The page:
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5 Ancient Ways to Survive Drought: Public Baths, Veganism, Nudity, Eco-Latrines, Eating with Hands
Hank Pellissier   Jul 16, 2015   Ethical Technology  

“Blue Gold.” Water is becoming dangerously rare and valuable in drought-stricken areas around the globe, including my home in California.

Today citizens in developed nations each wastefully splash away 100s of gallons per day. But what if fresh H2O continues to dwindle? Suppose humans were rationed a meager allotment, like 10, or 5, or even 2 gallons per day?

Thirst - especially in the accelerating heat - impels us to drink 1 gallon per day. This leaves us - if the above rations are applied - with only 9, or 4 or 1 gallon each to perform all the washing, flushing, and bathing activities our spoiled flesh is accustomed to.

We’d enter a radically-different Dry Era with drastic changes in our lifestyle.

How would cultural habits change? Below I list five ancient ways to survive:

Public Baths: Every 5 minute shower pours 25 gallons of water down the drain. Shampooing your hair? Shaving your legs? Up that to 50 gallons. To eliminate this solitary self-indulgence we could revert back to public baths. Romans enjoyed this, so did Native Americans. Hungary and Istanbul still splash en masse. I live flour blocks away from a community pool that would suffice. Hot springs, lakes and rivers would be advantageous, and children would insist on water parks.

Veganism: A horrific 5,000 gallons of water is required to create 1 pound of beef, and 1,000 gallons are needed to produce 1 gallon of milk. This is the most significant statistic you’ll read in this essay. Our steaks, ribs, and burgers are fed alfalfa, a crop that’s thirstier than almonds. If after was solely utilized to irrigate human-only plants, the drought problem would be largely resolved.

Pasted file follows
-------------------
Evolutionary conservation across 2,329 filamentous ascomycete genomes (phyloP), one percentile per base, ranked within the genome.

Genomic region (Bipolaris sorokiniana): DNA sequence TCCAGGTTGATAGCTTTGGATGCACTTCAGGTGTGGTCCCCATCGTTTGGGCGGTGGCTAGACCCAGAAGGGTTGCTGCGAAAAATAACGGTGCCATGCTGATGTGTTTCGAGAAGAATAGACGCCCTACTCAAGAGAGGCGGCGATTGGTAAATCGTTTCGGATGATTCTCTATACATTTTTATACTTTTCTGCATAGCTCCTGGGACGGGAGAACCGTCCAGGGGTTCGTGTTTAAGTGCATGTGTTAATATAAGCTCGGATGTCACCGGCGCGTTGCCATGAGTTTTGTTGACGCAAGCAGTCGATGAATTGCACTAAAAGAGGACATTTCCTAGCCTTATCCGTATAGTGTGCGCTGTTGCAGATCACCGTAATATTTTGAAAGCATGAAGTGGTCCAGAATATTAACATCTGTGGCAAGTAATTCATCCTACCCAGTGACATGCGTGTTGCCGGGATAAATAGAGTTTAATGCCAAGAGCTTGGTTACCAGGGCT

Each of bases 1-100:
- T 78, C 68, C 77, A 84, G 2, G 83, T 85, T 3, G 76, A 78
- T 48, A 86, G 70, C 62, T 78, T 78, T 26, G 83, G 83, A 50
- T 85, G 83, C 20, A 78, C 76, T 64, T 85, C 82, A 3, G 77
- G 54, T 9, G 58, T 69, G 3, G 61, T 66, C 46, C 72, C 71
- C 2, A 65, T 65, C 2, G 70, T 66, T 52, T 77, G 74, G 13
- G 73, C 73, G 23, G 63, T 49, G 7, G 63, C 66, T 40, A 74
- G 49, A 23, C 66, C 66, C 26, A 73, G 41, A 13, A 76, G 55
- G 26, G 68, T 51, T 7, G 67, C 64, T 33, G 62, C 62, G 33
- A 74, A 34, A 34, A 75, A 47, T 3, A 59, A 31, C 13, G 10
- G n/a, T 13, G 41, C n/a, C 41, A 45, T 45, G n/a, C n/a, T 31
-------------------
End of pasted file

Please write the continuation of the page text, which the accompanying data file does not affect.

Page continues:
Eco-Toilets: Every time you flush your urine or feces down an old toilet, you waste 3.5-7 gallons of water. If you own a thrifty new model, you’re still draining away 1.28-1.6 gallons. If latrines were used, with nitrogen “humanure” composted safely and sprinkled in gardens, this waste would be quickly eliminated. Pardon the puns.

Nudism: Even in hot, humid climes, we wear unnecessary garments that we sweat in, spill food upon, and stain accidentally. Cleaning this apparel in laundry machines requires 30-40 gallons of water per load. If clothes were donned only for warmth, and we only washed the filthiest, we’d be saving oodles of H2) for more essential purposes. Nudity also provides health benefits.

Eating With Hands: Dishwashers use 5-10 gallons of water per load, and they’re packed with unnecessary items. Many cultures don’t use forks, for example, they eat with their hands. Plates are also extravagant - families can scoop food from the pans with their fingers instead, and shove it into their mouths. This is a way to elevate everyone’s gut microbiota  - very beneficial. If someone has a contagious disease, they shouldn’t be at the table anyway - infecting everyone with touch, breath, and sneezing.

These five drastic measures to survive with minimum water seem primitive and uncomfortable at first glance, but deeper inspection reveals that they all offer benefits, both physically and socially.

Naked vegan potlucks, fingered into our mouths, followed by an out-of-doors BM and group skinny-dipping - who doesn’t want that?

Please leave your comments below.

Hank Pellissier serves as IEET Managing Director and is an IEET Affiliate Scholar.


Hank, an awesome essay, my friend!

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